Experimental chemistry received the name alchemy, by which it was known throughout the Middle Ages, from the Muslims. Geber, or Jabir, who worked in Baghdad and Kufa in the mid-eighth century, was outstanding in the field. He found improved methods for basic chemical operations and described his procedures in scientific terms. He believed also, however, in the transmutation of metals—that is, that base metals could be changed into gold. His books were so influential that alchemy later became concerned primarily with transmutation.

Astronomy and Mathematics

As in the case of chemistry, the Muslims mixed mysticism with their study of astronomy. The heavens were studied often only for the sake of astrology (forecasting the future from the stars). Nevertheless, many important astronomical discoveries were made.

Muslim astronomers measured the length of a terrestrial degree and determined the earth's circumference. The relation of tides to the moon was studied by Albumazar (Persian, 9th century). The astrolabe, an astronomical instrument for charting the heavens and calculating position at sea, was perfected. Al-Khwarizmi (Persian, 9th century) and Ibn-Yunus (Egyptian, 10th century) compiled astronomical tables.

In mathematics the Muslims adopted and passed on to Europe the decimal system of numbers, using nine digits and zero. So-called Arabic numerals and decimal notation greatly simplified arithmetic in the West, after they were introduced in a translation of the first textbook on algebra, written by the astronomer al-Khwarizmi. Another influential treatise on algebra was written by Omar Khayyám in the 11th–12th century. The Muslims were largely responsible also for the development of trigonometry.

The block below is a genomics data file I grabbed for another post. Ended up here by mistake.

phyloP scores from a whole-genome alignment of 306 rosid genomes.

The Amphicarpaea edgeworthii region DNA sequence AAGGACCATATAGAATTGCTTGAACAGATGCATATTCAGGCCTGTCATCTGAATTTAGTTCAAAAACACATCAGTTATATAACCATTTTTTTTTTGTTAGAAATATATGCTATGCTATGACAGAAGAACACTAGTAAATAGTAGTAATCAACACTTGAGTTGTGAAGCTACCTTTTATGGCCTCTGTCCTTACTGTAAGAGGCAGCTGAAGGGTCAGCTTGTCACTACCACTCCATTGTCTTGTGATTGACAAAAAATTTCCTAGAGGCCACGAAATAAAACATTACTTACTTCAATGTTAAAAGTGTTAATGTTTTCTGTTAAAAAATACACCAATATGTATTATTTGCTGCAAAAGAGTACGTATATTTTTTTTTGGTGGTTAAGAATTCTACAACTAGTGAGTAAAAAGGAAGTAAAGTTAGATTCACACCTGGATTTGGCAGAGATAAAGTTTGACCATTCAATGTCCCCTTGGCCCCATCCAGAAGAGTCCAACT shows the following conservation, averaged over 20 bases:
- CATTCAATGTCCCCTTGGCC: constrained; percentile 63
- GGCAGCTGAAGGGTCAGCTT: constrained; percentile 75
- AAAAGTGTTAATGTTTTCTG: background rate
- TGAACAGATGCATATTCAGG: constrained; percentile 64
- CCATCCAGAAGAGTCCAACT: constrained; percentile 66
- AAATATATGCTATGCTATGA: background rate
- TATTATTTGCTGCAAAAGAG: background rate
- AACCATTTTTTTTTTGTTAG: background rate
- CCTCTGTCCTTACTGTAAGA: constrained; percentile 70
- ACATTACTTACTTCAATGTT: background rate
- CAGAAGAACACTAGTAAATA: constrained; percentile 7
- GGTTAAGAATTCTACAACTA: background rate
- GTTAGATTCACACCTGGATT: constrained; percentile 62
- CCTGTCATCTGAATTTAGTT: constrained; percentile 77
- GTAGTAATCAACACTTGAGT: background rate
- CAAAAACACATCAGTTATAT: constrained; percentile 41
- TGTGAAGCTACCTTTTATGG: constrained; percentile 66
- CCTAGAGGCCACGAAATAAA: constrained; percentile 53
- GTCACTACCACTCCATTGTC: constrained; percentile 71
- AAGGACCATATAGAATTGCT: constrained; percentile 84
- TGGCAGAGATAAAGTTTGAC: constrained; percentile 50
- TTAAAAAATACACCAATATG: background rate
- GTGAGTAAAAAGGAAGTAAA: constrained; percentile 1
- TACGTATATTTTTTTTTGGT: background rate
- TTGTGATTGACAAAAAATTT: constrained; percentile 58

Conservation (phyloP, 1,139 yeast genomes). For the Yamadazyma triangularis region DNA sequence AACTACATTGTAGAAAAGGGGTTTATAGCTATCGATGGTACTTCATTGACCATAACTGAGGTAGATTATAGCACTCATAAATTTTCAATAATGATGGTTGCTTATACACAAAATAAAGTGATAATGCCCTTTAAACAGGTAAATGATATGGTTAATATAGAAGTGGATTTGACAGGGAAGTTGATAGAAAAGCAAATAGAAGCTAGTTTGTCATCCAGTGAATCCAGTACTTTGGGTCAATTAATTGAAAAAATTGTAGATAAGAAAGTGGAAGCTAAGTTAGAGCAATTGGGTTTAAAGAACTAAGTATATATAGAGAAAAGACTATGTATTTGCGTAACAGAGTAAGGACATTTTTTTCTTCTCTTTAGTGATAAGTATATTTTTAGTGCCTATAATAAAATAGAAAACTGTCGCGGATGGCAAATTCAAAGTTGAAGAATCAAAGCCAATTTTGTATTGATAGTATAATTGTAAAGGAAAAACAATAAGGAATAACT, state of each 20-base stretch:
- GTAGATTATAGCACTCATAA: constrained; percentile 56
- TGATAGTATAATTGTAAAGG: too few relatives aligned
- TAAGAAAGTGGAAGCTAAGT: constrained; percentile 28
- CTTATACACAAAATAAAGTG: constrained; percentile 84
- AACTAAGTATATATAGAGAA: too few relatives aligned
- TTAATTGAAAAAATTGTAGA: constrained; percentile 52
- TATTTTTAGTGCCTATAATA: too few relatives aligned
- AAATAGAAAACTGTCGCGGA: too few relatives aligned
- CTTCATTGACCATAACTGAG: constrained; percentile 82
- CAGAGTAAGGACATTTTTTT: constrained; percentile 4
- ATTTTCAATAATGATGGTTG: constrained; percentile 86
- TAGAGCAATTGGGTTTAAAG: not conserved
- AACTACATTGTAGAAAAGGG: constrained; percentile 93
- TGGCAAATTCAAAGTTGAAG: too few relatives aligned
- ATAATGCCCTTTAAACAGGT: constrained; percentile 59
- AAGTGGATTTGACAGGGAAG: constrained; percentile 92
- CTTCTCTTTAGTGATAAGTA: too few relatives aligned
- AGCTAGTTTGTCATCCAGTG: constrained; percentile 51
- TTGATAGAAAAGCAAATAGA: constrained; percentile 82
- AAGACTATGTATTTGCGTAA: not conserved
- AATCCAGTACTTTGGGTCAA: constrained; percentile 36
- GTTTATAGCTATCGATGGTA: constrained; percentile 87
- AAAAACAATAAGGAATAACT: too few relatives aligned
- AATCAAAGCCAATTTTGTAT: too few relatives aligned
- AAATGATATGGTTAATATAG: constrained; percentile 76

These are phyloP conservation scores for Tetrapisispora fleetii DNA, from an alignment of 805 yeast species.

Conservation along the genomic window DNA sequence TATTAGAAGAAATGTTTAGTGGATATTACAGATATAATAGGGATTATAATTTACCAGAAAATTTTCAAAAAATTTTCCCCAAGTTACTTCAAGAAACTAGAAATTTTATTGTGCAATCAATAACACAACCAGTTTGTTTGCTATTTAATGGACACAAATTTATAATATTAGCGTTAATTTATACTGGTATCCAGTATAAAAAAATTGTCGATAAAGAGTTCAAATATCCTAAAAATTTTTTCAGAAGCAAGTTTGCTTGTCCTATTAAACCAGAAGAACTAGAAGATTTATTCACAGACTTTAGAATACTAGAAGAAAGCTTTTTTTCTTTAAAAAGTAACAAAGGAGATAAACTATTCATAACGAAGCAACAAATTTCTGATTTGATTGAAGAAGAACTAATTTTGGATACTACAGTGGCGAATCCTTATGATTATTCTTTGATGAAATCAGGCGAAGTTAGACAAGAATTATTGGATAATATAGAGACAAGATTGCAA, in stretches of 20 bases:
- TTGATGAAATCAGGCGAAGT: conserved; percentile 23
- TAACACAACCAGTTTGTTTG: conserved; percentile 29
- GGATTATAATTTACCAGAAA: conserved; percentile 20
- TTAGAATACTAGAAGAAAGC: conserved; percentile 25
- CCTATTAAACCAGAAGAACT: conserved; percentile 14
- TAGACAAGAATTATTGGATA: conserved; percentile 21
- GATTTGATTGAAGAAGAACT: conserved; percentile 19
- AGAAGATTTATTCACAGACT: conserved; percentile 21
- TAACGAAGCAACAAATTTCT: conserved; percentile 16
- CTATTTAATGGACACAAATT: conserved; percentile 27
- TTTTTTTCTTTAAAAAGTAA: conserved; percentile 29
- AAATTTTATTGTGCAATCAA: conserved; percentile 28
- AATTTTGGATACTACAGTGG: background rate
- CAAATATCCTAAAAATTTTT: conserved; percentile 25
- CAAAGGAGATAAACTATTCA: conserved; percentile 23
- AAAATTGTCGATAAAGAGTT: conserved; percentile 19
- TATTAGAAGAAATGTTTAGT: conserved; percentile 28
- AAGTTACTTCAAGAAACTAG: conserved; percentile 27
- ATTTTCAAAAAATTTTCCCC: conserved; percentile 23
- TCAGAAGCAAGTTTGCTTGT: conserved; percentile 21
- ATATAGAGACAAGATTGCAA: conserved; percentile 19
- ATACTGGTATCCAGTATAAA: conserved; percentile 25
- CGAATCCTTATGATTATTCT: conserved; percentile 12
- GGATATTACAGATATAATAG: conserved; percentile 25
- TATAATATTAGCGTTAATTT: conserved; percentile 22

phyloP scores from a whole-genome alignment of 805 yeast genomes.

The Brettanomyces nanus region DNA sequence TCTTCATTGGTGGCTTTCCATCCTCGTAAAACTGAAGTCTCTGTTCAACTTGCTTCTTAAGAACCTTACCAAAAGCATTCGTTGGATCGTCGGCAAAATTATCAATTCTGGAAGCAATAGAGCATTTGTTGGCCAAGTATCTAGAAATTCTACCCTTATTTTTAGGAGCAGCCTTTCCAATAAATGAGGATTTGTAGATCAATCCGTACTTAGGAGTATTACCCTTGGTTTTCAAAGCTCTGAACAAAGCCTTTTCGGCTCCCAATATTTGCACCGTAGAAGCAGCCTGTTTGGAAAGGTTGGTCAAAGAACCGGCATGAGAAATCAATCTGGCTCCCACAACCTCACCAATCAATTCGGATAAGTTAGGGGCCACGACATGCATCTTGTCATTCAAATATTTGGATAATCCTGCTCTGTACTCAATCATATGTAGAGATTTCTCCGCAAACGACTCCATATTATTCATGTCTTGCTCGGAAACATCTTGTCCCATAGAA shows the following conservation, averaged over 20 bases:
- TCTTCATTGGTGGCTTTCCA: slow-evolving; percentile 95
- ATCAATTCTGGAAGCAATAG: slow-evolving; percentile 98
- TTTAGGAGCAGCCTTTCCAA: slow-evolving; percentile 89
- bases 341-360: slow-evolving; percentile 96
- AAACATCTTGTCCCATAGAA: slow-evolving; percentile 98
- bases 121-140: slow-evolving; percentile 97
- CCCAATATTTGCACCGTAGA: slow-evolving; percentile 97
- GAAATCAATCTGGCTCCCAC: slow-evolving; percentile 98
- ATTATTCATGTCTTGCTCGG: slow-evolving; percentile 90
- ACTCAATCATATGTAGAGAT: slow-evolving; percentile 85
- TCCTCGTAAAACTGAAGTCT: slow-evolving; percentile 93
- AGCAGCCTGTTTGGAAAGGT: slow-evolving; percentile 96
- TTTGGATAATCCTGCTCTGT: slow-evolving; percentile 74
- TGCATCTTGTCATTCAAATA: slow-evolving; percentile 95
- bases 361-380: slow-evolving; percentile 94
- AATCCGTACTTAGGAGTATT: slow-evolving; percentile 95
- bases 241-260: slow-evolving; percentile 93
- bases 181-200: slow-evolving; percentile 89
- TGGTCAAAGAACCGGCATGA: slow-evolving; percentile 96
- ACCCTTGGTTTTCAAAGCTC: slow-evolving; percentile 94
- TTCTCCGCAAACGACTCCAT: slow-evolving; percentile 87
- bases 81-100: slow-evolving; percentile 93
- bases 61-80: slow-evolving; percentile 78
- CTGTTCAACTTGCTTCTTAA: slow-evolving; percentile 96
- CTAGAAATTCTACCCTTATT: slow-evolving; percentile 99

was introduced into Arab life from Persia and flourished under the Omayyad dynasty. Instruments were the lute, flute, horn, reed pipe, tambourine, castanets, and drum. Many Byzantine and Persian songs were translated into Arabic, and great musical festivals were held at the palace. Considered ungodly by devout Muslims, music was discouraged by theologians. However, the philosopher al-Farabi wrote an important work on the theory of music, dealing with intervals, scales, rhythm, and acoustics. Muslim musicians also contributed to the development of musical notation and the establishment of time values.

Geography and History

The Muslims were noted seamen and travelers, journeying to China in the east, Russia in the north, and Zanzibar in the south. Their improved methods of mapmaking were passed on to Europe by the geographer al-Idrisi (1100–1166), who was employed by the Norman ruler of Sicily. A geographical dictionary, or gazetteer, the first of its kind, was compiled by Abdallah Yaqut (1179–1229).

Al-Biruni (from Central Asia, 10th–11th centuries) is best known for his work of history, Chronology of Ancient Nations. He also wrote treatises on astronomy, geography, mathematics, and pharmacology.

One of the greatest of the Islamic scholars was the historian Ibn-Khaldun (1332–1406), a Tunisian who held official posts in Spain and Egypt. Writing during the decline of Islamic civilization, he treated philosophically and sociologically the growth and decay of the Muslim Empire.